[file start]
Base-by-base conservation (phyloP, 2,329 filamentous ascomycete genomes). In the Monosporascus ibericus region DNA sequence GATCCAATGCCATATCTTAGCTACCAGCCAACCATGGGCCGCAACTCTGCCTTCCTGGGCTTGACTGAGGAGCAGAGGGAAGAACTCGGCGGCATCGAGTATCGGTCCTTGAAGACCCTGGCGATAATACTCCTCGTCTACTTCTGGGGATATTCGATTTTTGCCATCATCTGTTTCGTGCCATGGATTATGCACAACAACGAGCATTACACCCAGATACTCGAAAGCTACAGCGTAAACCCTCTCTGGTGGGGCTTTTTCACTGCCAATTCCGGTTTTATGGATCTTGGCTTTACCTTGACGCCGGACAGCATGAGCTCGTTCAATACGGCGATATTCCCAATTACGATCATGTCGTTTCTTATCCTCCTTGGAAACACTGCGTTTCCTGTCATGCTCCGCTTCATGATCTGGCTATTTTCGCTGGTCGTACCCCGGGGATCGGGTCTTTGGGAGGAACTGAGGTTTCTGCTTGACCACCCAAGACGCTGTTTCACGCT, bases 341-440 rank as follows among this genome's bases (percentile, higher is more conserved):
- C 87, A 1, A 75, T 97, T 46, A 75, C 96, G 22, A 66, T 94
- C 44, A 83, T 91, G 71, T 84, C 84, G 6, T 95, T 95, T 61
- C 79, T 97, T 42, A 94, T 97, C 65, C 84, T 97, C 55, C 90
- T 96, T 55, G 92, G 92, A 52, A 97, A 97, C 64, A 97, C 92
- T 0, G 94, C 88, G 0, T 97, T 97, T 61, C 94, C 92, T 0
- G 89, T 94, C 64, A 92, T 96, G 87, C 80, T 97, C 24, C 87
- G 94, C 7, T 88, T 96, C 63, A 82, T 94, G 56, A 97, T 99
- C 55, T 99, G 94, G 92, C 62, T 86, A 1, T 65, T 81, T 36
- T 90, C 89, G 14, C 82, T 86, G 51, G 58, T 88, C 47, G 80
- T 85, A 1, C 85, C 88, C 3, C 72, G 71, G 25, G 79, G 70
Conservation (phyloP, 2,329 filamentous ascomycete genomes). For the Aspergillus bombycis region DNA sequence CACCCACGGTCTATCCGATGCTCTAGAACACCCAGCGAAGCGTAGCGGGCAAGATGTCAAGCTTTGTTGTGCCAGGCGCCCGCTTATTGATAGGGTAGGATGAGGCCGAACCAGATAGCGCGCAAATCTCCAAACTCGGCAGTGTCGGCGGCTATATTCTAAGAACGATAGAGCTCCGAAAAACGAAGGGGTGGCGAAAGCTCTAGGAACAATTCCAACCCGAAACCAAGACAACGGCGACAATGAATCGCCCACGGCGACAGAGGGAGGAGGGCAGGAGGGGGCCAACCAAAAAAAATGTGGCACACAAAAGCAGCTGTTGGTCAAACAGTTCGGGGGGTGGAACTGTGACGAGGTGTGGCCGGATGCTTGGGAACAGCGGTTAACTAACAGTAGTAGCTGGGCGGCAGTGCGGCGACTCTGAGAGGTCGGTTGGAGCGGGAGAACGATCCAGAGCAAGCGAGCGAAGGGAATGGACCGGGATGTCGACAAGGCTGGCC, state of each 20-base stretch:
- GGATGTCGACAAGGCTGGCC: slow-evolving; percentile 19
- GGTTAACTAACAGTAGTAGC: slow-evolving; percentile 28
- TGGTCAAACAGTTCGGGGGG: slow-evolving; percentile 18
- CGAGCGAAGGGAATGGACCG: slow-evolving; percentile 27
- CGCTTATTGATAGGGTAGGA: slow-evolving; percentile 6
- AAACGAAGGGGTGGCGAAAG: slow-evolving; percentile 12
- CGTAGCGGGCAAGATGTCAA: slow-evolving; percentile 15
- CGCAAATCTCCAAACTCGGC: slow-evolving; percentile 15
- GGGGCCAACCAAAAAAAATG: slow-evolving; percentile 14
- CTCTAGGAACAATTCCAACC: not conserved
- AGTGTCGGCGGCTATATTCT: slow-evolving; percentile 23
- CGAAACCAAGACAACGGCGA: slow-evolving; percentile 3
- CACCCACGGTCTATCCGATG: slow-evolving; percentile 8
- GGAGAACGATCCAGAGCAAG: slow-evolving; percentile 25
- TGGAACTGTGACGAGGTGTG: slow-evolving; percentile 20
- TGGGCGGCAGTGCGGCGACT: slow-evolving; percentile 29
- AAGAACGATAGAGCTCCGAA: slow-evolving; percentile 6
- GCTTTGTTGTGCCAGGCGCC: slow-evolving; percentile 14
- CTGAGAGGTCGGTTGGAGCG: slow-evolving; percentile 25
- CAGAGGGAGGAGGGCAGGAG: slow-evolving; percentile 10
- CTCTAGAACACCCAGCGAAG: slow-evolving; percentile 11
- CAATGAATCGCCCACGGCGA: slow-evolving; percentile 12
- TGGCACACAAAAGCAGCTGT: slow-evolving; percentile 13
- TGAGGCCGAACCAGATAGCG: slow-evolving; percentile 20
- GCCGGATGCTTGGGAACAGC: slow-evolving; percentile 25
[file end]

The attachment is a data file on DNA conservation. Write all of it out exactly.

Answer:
Base-by-base conservation (phyloP, 2,329 filamentous ascomycete genomes). In the Monosporascus ibericus region DNA sequence GATCCAATGCCATATCTTAGCTACCAGCCAACCATGGGCCGCAACTCTGCCTTCCTGGGCTTGACTGAGGAGCAGAGGGAAGAACTCGGCGGCATCGAGTATCGGTCCTTGAAGACCCTGGCGATAATACTCCTCGTCTACTTCTGGGGATATTCGATTTTTGCCATCATCTGTTTCGTGCCATGGATTATGCACAACAACGAGCATTACACCCAGATACTCGAAAGCTACAGCGTAAACCCTCTCTGGTGGGGCTTTTTCACTGCCAATTCCGGTTTTATGGATCTTGGCTTTACCTTGACGCCGGACAGCATGAGCTCGTTCAATACGGCGATATTCCCAATTACGATCATGTCGTTTCTTATCCTCCTTGGAAACACTGCGTTTCCTGTCATGCTCCGCTTCATGATCTGGCTATTTTCGCTGGTCGTACCCCGGGGATCGGGTCTTTGGGAGGAACTGAGGTTTCTGCTTGACCACCCAAGACGCTGTTTCACGCT, bases 341-440 rank as follows among this genome's bases (percentile, higher is more conserved):
- C 87, A 1, A 75, T 97, T 46, A 75, C 96, G 22, A 66, T 94
- C 44, A 83, T 91, G 71, T 84, C 84, G 6, T 95, T 95, T 61
- C 79, T 97, T 42, A 94, T 97, C 65, C 84, T 97, C 55, C 90
- T 96, T 55, G 92, G 92, A 52, A 97, A 97, C 64, A 97, C 92
- T 0, G 94, C 88, G 0, T 97, T 97, T 61, C 94, C 92, T 0
- G 89, T 94, C 64, A 92, T 96, G 87, C 80, T 97, C 24, C 87
- G 94, C 7, T 88, T 96, C 63, A 82, T 94, G 56, A 97, T 99
- C 55, T 99, G 94, G 92, C 62, T 86, A 1, T 65, T 81, T 36
- T 90, C 89, G 14, C 82, T 86, G 51, G 58, T 88, C 47, G 80
- T 85, A 1, C 85, C 88, C 3, C 72, G 71, G 25, G 79, G 70
Conservation (phyloP, 2,329 filamentous ascomycete genomes). For the Aspergillus bombycis region DNA sequence CACCCACGGTCTATCCGATGCTCTAGAACACCCAGCGAAGCGTAGCGGGCAAGATGTCAAGCTTTGTTGTGCCAGGCGCCCGCTTATTGATAGGGTAGGATGAGGCCGAACCAGATAGCGCGCAAATCTCCAAACTCGGCAGTGTCGGCGGCTATATTCTAAGAACGATAGAGCTCCGAAAAACGAAGGGGTGGCGAAAGCTCTAGGAACAATTCCAACCCGAAACCAAGACAACGGCGACAATGAATCGCCCACGGCGACAGAGGGAGGAGGGCAGGAGGGGGCCAACCAAAAAAAATGTGGCACACAAAAGCAGCTGTTGGTCAAACAGTTCGGGGGGTGGAACTGTGACGAGGTGTGGCCGGATGCTTGGGAACAGCGGTTAACTAACAGTAGTAGCTGGGCGGCAGTGCGGCGACTCTGAGAGGTCGGTTGGAGCGGGAGAACGATCCAGAGCAAGCGAGCGAAGGGAATGGACCGGGATGTCGACAAGGCTGGCC, state of each 20-base stretch:
- GGATGTCGACAAGGCTGGCC: slow-evolving; percentile 19
- GGTTAACTAACAGTAGTAGC: slow-evolving; percentile 28
- TGGTCAAACAGTTCGGGGGG: slow-evolving; percentile 18
- CGAGCGAAGGGAATGGACCG: slow-evolving; percentile 27
- CGCTTATTGATAGGGTAGGA: slow-evolving; percentile 6
- AAACGAAGGGGTGGCGAAAG: slow-evolving; percentile 12
- CGTAGCGGGCAAGATGTCAA: slow-evolving; percentile 15
- CGCAAATCTCCAAACTCGGC: slow-evolving; percentile 15
- GGGGCCAACCAAAAAAAATG: slow-evolving; percentile 14
- CTCTAGGAACAATTCCAACC: not conserved
- AGTGTCGGCGGCTATATTCT: slow-evolving; percentile 23
- CGAAACCAAGACAACGGCGA: slow-evolving; percentile 3
- CACCCACGGTCTATCCGATG: slow-evolving; percentile 8
- GGAGAACGATCCAGAGCAAG: slow-evolving; percentile 25
- TGGAACTGTGACGAGGTGTG: slow-evolving; percentile 20
- TGGGCGGCAGTGCGGCGACT: slow-evolving; percentile 29
- AAGAACGATAGAGCTCCGAA: slow-evolving; percentile 6
- GCTTTGTTGTGCCAGGCGCC: slow-evolving; percentile 14
- CTGAGAGGTCGGTTGGAGCG: slow-evolving; percentile 25
- CAGAGGGAGGAGGGCAGGAG: slow-evolving; percentile 10
- CTCTAGAACACCCAGCGAAG: slow-evolving; percentile 11
- CAATGAATCGCCCACGGCGA: slow-evolving; percentile 12
- TGGCACACAAAAGCAGCTGT: slow-evolving; percentile 13
- TGAGGCCGAACCAGATAGCG: slow-evolving; percentile 20
- GCCGGATGCTTGGGAACAGC: slow-evolving; percentile 25